HHS Secretary Alex Azar hinted Monday that drugmakers intent on raising prices could not only see some public shame, but a crackdown from Medicare Part D plans pushing discounts.
Drug companies looking for intel about how the Trump administration plans to deploy its "friendly to pharma" price-fighting plan have some new clues, thanks to Azar's Monday speech. And apparently, some less than friendly naming-and-shaming could be part of it.
Azar indirectly singled out Celgene's Revlimid as an example of how the flawed U.S. pricing system allows pharma companies to "run up huge profits" while patients struggle to afford their meds.
The administration plans to spotlight drugmakers that abuse regulations to thwart generic competition, free Medicare prescription drug plans to negotiate more prices, end pharmacist gag clauses and encourage drugmakers to be good citizens by lowering costs themselves, Azar said. If drugmakers don't cooperate, they could anger an unpredictable president, the HHS secretary suggested.
Trump will be "very interested in the next company that takes a price increase not justified by inflation or change in clinical benefit," Azar said.
"I can tell you I wouldn’t have wanted to be the one to do that," Azar added. On the flip side, Azar said Trump "will be interested in hearing which companies lowered their prices and took other actions to support the changes we want to make."
Trump has previously said he'll use Twitter to shine a light on pharma's activities, and he's regularly used the medium to put companies from varying industries in the spotlight. He blasted Merck for "ripoff drug prices" after its CEO Ken Frazier quit a manufacturing council in the wake of Trump's equivocal response to white supremacist violence in Virginia. He criticized Boeing for an "out of control" Air Force One contract and Lockheed Martin for fighter jet prices. He's weighed in on car manufacturing and on Amazon's tax payments.
For those interested in the nitty-gritty of the plan, Trump's team will use strategies to strengthen negotiating powers in Medicare Part D and Part B, Azar said, specifically in "protected" drug classes for which they currently must cover every drug. In those classes, discounts are now about 6%, Azar said, compared with private-market discounts of 20% to 30% on the same meds. The administration plans to bolster negotiating powers in those classes to drive savings.
According to a note from Evercore ISI analyst Umer Raffat, the protected drug classes in Part D—where "all or substantially all drugs" must be covered—are HIV antiretrovirals, immunosuppressants, antidepressants, antipsychotics, seizure meds and antineoplastics for cancer treatment. The meds amount to about $30 billion in government drug spending a year, and Azar said giving plans the power to negotiate coverage for those meds will expand patient access and lower costs.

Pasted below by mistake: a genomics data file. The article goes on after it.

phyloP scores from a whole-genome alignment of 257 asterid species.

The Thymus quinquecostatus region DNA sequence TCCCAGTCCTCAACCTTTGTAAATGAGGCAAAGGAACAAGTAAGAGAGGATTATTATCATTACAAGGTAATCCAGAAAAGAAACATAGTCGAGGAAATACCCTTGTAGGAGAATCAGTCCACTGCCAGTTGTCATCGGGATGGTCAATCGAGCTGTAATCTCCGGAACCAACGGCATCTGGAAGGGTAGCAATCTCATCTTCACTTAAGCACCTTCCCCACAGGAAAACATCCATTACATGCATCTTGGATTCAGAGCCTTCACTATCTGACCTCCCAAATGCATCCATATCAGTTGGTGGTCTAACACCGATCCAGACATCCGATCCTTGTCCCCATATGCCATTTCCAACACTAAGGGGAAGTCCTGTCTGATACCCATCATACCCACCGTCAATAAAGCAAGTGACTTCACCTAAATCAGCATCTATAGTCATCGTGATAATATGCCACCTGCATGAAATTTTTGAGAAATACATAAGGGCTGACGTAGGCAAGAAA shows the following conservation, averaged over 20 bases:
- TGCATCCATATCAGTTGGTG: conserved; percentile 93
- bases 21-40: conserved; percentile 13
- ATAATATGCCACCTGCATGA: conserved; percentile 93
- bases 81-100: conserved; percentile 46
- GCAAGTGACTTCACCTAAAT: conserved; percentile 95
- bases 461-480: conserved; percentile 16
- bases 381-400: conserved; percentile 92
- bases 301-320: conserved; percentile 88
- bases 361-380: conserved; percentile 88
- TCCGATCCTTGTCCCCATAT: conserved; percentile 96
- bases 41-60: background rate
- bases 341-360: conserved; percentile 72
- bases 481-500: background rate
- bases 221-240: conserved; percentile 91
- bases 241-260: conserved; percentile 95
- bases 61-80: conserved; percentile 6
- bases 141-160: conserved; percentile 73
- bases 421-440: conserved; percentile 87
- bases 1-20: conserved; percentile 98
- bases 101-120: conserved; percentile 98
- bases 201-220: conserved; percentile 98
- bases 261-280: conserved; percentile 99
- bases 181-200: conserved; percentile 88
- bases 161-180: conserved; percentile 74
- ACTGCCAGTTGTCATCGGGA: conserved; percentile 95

But not all drugs in those classes have substitutable alternatives, Raffat noted. Among them are Celgene's multiple myeloma, mantle cell lymphoma and myelodysplastic syndrome drug Revlimid, which Azar called out during his speech, in fact if not by name. Azar detailed Celgene's 20% price increase over the last year as an example of why seniors have trouble affording their meds. Despite the attention from Azar, Raffat said Revlimid will keep its pricing power under the proposal. In fact, many new multiple myeloma regimens are prescribed on top of Revlimid, the analyst pointed out.
Azar also took a chance to hit back at criticisms that the Trump plan doesn't go far enough by including direct Medicare pricing negotiation and importation. He said direct Medicare negotiation would "move us toward the kind of socialized medicine systems that have such a notorious reputation for poor quality and access." On importation, he blasted the strategy as a "gimmick" that wouldn't lower prices but instead would put patients at risk due to possible counterfeit meds. Canada is too small of a drug market to substantially reduce prices in the U.S., Azar added.
We look forward to working with industry to lower prescription drug prices. But if industry isn’t willing to work with us, @POTUS & his administration will keep turning up the pressure—until the system finally puts American patients first. https://t.co/wVHQPG24lw pic.twitter.com/B0nK7QnDGx— Alex Azar (@SecAzar) May 14, 2018
Aside from pharma, PBMs won't escape scrutiny through the process. Azar said the "entire system of pharmacy benefit managers negotiating rebates needs to be re-examined." He proposed the question "What if, instead of the current system where drug companies get paid rebates and middlemen take a cut, we just had fixed-price discounts?"
On the campaign trail and since taking office, Trump has made high drug prices a priority. On Friday, he gave a much-anticipated speech about his plan, which Azar previously called the "most comprehensive plan to attack prescription drug affordability" proposed by any president in U.S. history. Critics said the strategies don't go far enough, and that many favor the drug industry. But some industry watchers said it was refreshing to see drug pricing dialogue at the top level of U.S. government.